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. Last Updated: 07/27/2016

Federal Troops Fly In to Oust Dagestan Rebels




Planeloads of fresh federal troops and combat vehicles poured into Dagestan on Thursday as Russian leaders pledged to push Chechen-led Islamic guerrillas out of Dagestan.


"We believe that gradually ... without hurry this problem will be overcome," President Boris Yeltsin said during a televised meeting in the Kremlin.


Russian aircraft and artillery continued to pound the rebels for the sixth day. Warplanes already have flown 200 sorties in Dagestan, air force chief General Anatoly Kornukov said Thursday.


Federal troops working jointly with Dagestani volunteers Thursday forced the rebels out of the Tsumadinsky district, one of two they entered last Saturday, said Igor Senokosenko, spokesman for the Interior Ministry in Dagestan.


Federal forces have turned their attention to the Botlikhsky district, where Chechen warlords Shamil Basayev and Khattab control the villages of Ansalta and Rekhata, the spokesman said.


Senokosenko predicted the conflict would reach a "turning point" in two or three days.


There was no independent confirmation of Thursday's claimed successes. It was unclear whether the rebels had been badly hit, retreated to Chechnya or had moved to another location in Dagestan.


The Interior Ministry said 10 rebels were killed in Thursday's fighting and several of their anti-aircraft guns and two of their trucks were destroyed.


Since the fighting started, 150 rebels have been killed and 300 wounded, the ministry said.


The rebels acknowledged losses for the first time Thursday, but said only five of their fighters had been killed and 15 wounded, Interfax said.


Russian officials have said 10 men have been killed and 27 injured. The rebels shot down a helicopter on Wednesday, killing one serviceman and wounding three Interior Ministry generals. The rebels said it was the eighth Russian aircraft they had hit. Russia has admitted losing three helicopters.


Senokosenko also said Khattab, a Jordanian-born warlord based in Chechnya, was seriously wounded and his interpreter killed Wednesday in a clash with federal forces in a Dagestani valley. There was no independent confirmation.


Some observers have speculated that President Boris Yeltsin will use the unrest as a pretext for declaring a state of emergency throughout Russia and canceling parliamentary elections that could further strengthen his opponents.


The Versia weekly and the Segodnya daily have reported that Yeltsin's chief of staff Alexander Voloshin and Chechen warlord Basayev met secretly in what could have been an attempt to stage the war in Dagestan.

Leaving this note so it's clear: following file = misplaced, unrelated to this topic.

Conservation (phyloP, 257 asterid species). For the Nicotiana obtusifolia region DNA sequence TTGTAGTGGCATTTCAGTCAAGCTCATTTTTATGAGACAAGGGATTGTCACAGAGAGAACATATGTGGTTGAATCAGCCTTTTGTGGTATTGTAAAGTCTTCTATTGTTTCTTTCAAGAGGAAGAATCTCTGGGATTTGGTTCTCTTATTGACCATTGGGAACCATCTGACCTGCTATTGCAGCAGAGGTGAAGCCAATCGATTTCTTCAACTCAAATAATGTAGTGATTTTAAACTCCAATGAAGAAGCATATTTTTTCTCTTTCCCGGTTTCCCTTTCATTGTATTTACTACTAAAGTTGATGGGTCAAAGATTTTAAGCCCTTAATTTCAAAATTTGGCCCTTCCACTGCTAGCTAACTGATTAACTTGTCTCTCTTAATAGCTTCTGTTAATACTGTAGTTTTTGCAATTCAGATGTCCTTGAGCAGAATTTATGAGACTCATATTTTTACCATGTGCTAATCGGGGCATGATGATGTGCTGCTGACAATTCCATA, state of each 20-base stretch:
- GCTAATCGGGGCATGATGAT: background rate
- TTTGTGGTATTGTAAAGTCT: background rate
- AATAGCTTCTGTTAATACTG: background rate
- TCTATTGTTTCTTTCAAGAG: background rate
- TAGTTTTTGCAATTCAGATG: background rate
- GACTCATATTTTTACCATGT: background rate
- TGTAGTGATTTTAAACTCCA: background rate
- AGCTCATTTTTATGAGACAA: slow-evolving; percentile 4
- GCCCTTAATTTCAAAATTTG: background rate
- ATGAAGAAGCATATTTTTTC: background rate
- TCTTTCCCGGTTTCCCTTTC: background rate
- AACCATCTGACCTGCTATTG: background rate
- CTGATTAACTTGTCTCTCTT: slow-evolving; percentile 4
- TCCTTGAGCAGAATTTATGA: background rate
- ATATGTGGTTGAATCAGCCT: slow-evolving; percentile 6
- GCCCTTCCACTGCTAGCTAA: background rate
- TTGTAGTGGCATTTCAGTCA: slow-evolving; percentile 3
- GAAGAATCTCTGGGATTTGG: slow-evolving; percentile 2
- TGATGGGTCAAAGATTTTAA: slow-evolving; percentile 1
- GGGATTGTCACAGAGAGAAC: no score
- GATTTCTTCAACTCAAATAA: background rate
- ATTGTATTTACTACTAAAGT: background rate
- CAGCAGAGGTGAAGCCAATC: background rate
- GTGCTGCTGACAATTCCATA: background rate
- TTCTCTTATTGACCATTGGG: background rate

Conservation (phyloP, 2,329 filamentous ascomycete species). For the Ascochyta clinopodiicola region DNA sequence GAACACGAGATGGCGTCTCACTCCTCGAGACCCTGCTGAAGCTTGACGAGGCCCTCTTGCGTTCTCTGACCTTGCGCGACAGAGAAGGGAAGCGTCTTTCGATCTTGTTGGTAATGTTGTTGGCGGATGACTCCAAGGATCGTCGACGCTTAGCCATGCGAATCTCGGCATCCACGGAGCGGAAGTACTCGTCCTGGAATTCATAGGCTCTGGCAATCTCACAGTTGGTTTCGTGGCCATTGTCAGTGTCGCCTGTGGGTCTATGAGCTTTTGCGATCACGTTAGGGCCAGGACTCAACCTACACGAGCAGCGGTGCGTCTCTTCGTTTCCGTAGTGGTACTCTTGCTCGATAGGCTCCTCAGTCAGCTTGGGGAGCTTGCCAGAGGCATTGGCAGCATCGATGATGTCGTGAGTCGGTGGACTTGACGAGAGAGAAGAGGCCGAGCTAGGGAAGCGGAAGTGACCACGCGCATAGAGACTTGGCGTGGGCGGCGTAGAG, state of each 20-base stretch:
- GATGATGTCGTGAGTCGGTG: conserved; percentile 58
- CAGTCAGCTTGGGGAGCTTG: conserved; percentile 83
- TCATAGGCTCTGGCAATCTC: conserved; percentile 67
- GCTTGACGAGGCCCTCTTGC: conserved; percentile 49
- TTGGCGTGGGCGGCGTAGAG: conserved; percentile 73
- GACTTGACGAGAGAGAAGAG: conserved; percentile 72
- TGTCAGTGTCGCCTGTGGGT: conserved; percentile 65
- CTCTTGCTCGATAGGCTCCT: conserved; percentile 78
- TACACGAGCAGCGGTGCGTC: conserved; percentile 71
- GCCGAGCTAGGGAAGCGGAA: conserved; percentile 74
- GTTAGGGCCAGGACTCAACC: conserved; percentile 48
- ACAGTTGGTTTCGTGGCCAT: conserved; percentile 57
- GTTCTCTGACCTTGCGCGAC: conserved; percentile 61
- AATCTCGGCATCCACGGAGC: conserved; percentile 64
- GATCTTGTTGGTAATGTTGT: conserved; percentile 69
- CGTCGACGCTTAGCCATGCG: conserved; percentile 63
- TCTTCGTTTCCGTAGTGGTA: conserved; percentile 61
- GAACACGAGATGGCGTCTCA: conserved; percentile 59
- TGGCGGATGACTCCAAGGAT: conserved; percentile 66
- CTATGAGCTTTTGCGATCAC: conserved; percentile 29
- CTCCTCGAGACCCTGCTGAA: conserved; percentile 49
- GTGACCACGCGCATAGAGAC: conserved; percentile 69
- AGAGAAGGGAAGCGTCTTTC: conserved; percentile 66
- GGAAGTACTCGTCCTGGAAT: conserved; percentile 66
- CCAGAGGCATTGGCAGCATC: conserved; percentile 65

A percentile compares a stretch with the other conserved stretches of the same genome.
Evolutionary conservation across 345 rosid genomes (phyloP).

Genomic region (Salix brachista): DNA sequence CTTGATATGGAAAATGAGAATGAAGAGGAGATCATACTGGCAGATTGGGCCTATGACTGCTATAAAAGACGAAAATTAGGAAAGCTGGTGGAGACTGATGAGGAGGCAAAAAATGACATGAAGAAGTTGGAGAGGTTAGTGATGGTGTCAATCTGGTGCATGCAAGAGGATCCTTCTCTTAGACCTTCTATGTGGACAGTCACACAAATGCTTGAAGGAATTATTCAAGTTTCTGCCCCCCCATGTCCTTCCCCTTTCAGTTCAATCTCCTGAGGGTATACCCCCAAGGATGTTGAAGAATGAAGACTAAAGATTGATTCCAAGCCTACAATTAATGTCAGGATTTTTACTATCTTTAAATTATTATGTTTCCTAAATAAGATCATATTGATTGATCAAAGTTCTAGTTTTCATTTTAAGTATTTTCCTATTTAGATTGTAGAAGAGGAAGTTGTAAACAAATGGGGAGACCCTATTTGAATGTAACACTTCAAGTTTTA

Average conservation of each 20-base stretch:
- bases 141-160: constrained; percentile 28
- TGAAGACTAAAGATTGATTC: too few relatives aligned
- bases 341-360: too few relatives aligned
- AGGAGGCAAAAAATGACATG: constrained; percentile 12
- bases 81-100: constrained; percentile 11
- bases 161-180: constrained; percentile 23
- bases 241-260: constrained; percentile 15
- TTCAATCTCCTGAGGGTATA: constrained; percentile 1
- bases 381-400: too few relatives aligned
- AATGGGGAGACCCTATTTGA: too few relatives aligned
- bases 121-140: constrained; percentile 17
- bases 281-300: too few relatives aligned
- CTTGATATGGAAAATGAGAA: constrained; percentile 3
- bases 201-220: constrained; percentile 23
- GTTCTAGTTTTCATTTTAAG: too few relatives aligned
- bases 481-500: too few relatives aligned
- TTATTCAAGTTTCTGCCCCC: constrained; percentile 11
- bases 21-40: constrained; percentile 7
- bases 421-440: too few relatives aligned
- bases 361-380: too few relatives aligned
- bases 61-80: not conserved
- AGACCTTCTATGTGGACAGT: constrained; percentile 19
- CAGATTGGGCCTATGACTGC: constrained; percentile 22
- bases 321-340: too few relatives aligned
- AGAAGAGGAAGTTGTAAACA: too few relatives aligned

A presidential press service officer declined to comment on the reports.


Alexei Malashenko, a Caucasus analyst at the Moscow Carnegie Center, said the standoff between federal forces and Chechen-backed Islamic rebels does indeed seem to have been orchestrated by the Kremlin.


He said the Kremlin was unlikely to introduce a state of emergency and cancel elections over the present fighting, but wanted to "wave the flag" in front of the opposition to make them believe such a development was possible.


Malashenko said he expected the rebels to retreat to Chechnya in the near future with no military victory secured by either side.


At least four air force planes, carrying hundreds of police commandos and elite paratroopers, landed Thursday at an airport outside Makhachkala, Dagestan's capital, a spokesman for the head of Dagestan's governing State Council said.


Spokesman Eduard Urazayev said more units of police and soldiers are to arrive in his republic later this week to be dispatched in the two troubled districts, which are populated by Dagestan's largest ethnic group - the Avars.


Dagestani deputy prime minister and Avar leader Gadzhi Makhachev said Thursday on television that as many as 5,000 of his compatriots have volunteered to fight against the Islamic rebels.


The first unit of 350 Dagestani volunteers fought its first battle Thursday against the rebels, Senokosenko said.


Acting Prime Minister Vladimir Putin told the Cabinet that the forces in Dagestan should be properly paid, noting that in Kosovo Russian peacekeepers received around $1,000 per month.


"Conditions in Dagestan are even more difficult. ... If we pay them as they deserve, they will complete the task more quickly," Putin said.


By entering Dagestan, Chechen warlords Khattab and Basayev have also demonstrated once again that they represent a formidable force that even Chechen President Aslan Maskhadov is unable to challenge.


Yet, it was President Maskhadov whom the Interior Ministry turned to Thursday in an attempt to organize a joint operation against the rebels along the Chechen-Dagestani frontier.


Maskhadov's representative in Moscow, Mayerbek Vachagayev, dismissed the request as a "provocation." He said the clashes in Dagestan were Russia's internal problem.


Many rebels belong to the fundamentalist Wahhabite sect and are seeking an independent Islamic republic in the mostly Moslem regions of the Caucasus Mountains.


However, they do not appear to have broad support among ordinary residents in Dagestan, unlike the war in Chechnya, where the vast majority of the population supported secession from Russia.


The U.S. State Department has condemned the rebels. Spokesman James Rubin said Tuesday that they were fighting against a "lawful authority" and that the United States supported the territorial integrity of the Russian Federation.